A 360-degree camera shows the area immediately surrounding the van, and sections of the van’s edges light up on the display when dangerously close to another vehicle or object. Forsyth said about 40% of cargo van buyers are choosing the new safety systems, with the take rate on the rise. Many fleet buyers are self-insured and see a reduction in their damage-related expenses.
On the road
Out on the busy roads around the Toronto airport, the Sprinter handled well for a large vehicle. The gas engine was extremely quiet. I drove a 2500 model with a 9G-Tronic smooth-shifting transmission. The diesel are mated to a seven-speed.
Visibility was excellent, and the van was easy to maneuver even without the optional 360 camera. There are some clever updates built into the 2019 model year Sprinter. Gone are the plastic bumpers that used to be mounted to the sides of the van to protect it from dings and scratches caused by the opening of the rear doors. A more advanced hinge has been incorporated, which stops those doors from contacting the sides. Those hinges will also keep the door in position even if a car whips past at 80 km/h.
With the 2019 model year, nothing was changed aft of the B-pillar, so that customers who found upfits that worked for them wouldn’t have to scramble to change their design.
The Mercedes star has been repositioned, at both the front and rear of the van. A plastic floor is available, in addition to wood, to save some costs and increase payload slightly. It’s also easier to maintain.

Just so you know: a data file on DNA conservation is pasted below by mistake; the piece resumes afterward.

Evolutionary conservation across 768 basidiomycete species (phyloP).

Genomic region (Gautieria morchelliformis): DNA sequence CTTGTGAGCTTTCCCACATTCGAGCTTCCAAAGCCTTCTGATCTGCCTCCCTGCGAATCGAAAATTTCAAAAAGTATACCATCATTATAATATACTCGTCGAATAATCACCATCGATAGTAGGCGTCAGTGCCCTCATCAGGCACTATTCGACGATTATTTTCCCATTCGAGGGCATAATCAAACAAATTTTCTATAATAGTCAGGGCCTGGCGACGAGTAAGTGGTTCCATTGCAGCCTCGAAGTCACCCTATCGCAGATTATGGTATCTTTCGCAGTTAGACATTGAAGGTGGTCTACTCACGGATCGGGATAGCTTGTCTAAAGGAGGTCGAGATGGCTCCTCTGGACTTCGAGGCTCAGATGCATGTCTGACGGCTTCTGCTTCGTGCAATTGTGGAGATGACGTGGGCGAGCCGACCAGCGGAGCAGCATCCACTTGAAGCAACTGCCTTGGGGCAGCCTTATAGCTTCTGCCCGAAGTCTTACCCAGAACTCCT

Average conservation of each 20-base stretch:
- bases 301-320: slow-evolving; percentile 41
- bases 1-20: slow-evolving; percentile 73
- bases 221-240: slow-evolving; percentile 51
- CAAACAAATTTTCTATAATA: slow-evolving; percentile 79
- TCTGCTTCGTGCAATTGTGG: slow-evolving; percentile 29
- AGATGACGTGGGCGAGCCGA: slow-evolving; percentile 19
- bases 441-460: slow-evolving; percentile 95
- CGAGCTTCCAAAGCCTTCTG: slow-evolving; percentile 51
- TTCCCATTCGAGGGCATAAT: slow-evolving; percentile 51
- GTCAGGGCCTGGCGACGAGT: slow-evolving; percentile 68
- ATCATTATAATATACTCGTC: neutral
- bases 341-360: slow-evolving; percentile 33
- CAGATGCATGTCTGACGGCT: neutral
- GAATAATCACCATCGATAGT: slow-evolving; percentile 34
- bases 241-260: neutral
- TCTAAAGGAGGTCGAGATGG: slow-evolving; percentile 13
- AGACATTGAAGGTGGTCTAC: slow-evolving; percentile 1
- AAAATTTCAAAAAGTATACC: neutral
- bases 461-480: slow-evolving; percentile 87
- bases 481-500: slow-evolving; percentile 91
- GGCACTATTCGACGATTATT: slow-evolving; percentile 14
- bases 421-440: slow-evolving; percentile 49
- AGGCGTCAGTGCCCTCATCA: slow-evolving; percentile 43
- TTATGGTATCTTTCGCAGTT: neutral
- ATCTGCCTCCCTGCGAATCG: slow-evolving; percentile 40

Inside, new features on the 2019 model include a new multifunction steering wheel and dash, with additional storage options.
The rise of e-commerce has fueled growth in the large van segment, while the small van market has been flat, according to Forsyth. Large package delivery customers such as FedEx are counted among the largest buyers of Sprinter vans.
But small business owners and contractors also remain an important market for Mercedes. The company’s entire Canadian dealer network is now set up to sell and service Sprinter vans. There are 58 Mercedes-Benz dealers in Canada, as well as three standalone van centers.
James Menzies is editor of Truck News magazine. He has been covering the Canadian trucking industry for more than 15 years and holds a CDL. Reach him at email@example.com or follow him on Twitter at @JamesMenzies. All posts by James Menzies